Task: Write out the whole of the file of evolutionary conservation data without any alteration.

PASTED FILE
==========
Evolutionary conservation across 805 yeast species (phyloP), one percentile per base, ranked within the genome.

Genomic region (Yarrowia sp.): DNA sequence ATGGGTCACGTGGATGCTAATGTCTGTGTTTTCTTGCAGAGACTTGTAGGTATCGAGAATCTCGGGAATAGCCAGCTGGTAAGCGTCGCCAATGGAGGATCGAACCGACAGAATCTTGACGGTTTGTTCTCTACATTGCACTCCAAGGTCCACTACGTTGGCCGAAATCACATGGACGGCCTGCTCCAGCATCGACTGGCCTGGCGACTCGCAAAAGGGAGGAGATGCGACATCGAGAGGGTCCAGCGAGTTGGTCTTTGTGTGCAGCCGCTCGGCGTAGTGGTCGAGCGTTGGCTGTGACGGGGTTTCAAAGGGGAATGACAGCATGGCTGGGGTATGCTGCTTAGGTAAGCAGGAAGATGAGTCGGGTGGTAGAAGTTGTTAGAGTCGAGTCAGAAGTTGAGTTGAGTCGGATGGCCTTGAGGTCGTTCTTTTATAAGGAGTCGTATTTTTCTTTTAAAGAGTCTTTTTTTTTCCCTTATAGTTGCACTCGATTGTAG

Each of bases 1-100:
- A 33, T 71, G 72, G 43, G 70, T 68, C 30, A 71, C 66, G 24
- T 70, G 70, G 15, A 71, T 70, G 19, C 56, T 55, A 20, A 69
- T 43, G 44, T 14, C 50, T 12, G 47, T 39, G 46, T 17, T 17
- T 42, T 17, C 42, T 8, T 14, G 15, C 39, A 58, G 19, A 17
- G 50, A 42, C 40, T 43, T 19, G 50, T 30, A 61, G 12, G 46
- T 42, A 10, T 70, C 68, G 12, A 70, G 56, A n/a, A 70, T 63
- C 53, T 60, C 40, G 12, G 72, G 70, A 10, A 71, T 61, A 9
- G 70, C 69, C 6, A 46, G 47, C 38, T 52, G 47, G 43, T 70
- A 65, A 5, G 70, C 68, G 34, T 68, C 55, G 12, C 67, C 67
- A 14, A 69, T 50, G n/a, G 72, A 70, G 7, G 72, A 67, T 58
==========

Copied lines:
Evolutionary conservation across 805 yeast species (phyloP), one percentile per base, ranked within the genome.

Genomic region (Yarrowia sp.): DNA sequence ATGGGTCACGTGGATGCTAATGTCTGTGTTTTCTTGCAGAGACTTGTAGGTATCGAGAATCTCGGGAATAGCCAGCTGGTAAGCGTCGCCAATGGAGGATCGAACCGACAGAATCTTGACGGTTTGTTCTCTACATTGCACTCCAAGGTCCACTACGTTGGCCGAAATCACATGGACGGCCTGCTCCAGCATCGACTGGCCTGGCGACTCGCAAAAGGGAGGAGATGCGACATCGAGAGGGTCCAGCGAGTTGGTCTTTGTGTGCAGCCGCTCGGCGTAGTGGTCGAGCGTTGGCTGTGACGGGGTTTCAAAGGGGAATGACAGCATGGCTGGGGTATGCTGCTTAGGTAAGCAGGAAGATGAGTCGGGTGGTAGAAGTTGTTAGAGTCGAGTCAGAAGTTGAGTTGAGTCGGATGGCCTTGAGGTCGTTCTTTTATAAGGAGTCGTATTTTTCTTTTAAAGAGTCTTTTTTTTTCCCTTATAGTTGCACTCGATTGTAG

Each of bases 1-100:
- A 33, T 71, G 72, G 43, G 70, T 68, C 30, A 71, C 66, G 24
- T 70, G 70, G 15, A 71, T 70, G 19, C 56, T 55, A 20, A 69
- T 43, G 44, T 14, C 50, T 12, G 47, T 39, G 46, T 17, T 17
- T 42, T 17, C 42, T 8, T 14, G 15, C 39, A 58, G 19, A 17
- G 50, A 42, C 40, T 43, T 19, G 50, T 30, A 61, G 12, G 46
- T 42, A 10, T 70, C 68, G 12, A 70, G 56, A n/a, A 70, T 63
- C 53, T 60, C 40, G 12, G 72, G 70, A 10, A 71, T 61, A 9
- G 70, C 69, C 6, A 46, G 47, C 38, T 52, G 47, G 43, T 70
- A 65, A 5, G 70, C 68, G 34, T 68, C 55, G 12, C 67, C 67
- A 14, A 69, T 50, G n/a, G 72, A 70, G 7, G 72, A 67, T 58